By Erin Baker '19
PLU Marketing & Communications
TACOMA, WASH. (Nov. 17, 2016)- Thanksgiving break is right around the corner. Pacific Lutheran University students are ready to go home, spend time with family and eat a nice home-cooked meal.
But PLU’s service-based nursing club, Delta Iota Chi, has a way for students to help those in the community who may not have a home or a meal waiting for them on Thanksgiving Day.
During the holidays, some families in the Parkland community worry about putting food on the table. Each year, Delta Iota Chi works to organize the Thanksgiving Basket Drive for community members. They collect Thanksgiving baskets, which include items such as turkeys, potatoes, butter, stuffing and even cooking items such as foil pans.
After collecting all the items, baskets are assembled and donated to local agencies to distribute the food, or club members pass out the baskets door to door. Each nursing cohort also may add additional items, such as gingerbread houses or cinnamon rolls.
“Everyone in that group wants to contribute,” August Mendoza ’18, president of Delta Iota Chi, said. “It makes you feel good.”
Student groups around campus participate in the drive, headed by coordinator Ciani Torres ’17, from students in the biology department to members of the PLU Dance Team. One main goal of Delta Iota Chi this year is to get more students involved with the drive. The club has raised money through online crowdfunding, but it’s interested in gaining more support.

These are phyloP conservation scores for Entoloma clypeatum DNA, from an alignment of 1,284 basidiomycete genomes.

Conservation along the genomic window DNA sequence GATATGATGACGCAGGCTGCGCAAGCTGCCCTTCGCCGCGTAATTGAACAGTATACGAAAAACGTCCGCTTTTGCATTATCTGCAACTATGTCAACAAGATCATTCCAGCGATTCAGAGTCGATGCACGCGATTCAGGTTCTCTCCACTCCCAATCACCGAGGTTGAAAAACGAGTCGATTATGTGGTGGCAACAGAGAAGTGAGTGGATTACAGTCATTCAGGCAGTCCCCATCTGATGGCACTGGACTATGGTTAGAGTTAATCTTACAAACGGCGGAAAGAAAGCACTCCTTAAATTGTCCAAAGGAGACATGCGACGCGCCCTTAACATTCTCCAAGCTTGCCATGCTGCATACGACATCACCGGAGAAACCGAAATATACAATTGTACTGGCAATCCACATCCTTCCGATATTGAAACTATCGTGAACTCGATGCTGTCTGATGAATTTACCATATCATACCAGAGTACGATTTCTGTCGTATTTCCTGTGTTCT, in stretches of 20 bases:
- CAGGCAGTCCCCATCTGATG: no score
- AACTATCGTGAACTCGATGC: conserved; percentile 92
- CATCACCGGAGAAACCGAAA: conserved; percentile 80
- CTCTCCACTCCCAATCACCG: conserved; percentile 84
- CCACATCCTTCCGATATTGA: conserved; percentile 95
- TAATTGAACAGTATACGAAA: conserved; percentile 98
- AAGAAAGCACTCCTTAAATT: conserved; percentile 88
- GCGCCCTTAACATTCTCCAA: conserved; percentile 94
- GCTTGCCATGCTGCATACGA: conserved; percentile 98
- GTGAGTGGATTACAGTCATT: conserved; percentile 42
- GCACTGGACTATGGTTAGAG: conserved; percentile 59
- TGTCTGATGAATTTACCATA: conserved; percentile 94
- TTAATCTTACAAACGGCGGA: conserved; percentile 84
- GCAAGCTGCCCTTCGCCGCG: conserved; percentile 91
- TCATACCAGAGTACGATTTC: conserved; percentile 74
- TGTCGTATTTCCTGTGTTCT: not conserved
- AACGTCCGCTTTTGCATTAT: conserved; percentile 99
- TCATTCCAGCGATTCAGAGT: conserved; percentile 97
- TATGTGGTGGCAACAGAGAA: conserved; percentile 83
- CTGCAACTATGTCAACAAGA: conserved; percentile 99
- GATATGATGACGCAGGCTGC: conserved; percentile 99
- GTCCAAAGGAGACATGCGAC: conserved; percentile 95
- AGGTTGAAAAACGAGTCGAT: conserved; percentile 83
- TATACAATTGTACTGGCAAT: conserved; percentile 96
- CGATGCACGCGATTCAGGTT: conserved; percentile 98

“We’re trying to make it a campus-wide event and not have it focused on the School of Nursing,” Mendoza said. “It’s a huge deal. The more support we have, the better it would be.”
Other opportunities for students to get involved include the sock drive organized by the university’s Fellowship of Christian Athletes in support of the Tacoma Rescue Mission, and the PLU’s men’s basketball tournament on Nov. 25 and 26 in Olson Gymnasium. Tickets cost five dollars, and the money raised will support the Make-A-Wish Foundation.
Another campus Thanksgiving activity is Operation Thanksgiving Dinner, hosted by the Association of the United States Army and PLU.
The event, in the Anderson University Center the day before Thanksgiving, will welcome soldiers who are waiting to be assigned to their duty stations.
“They’re missing family, they’re missing out on a normal part of their traditional lifestyle,” said Michael Farnum, PLU’s director of military outreach. “We want them to know that we appreciate the sacrifice. We care about them and we welcome them into the community.”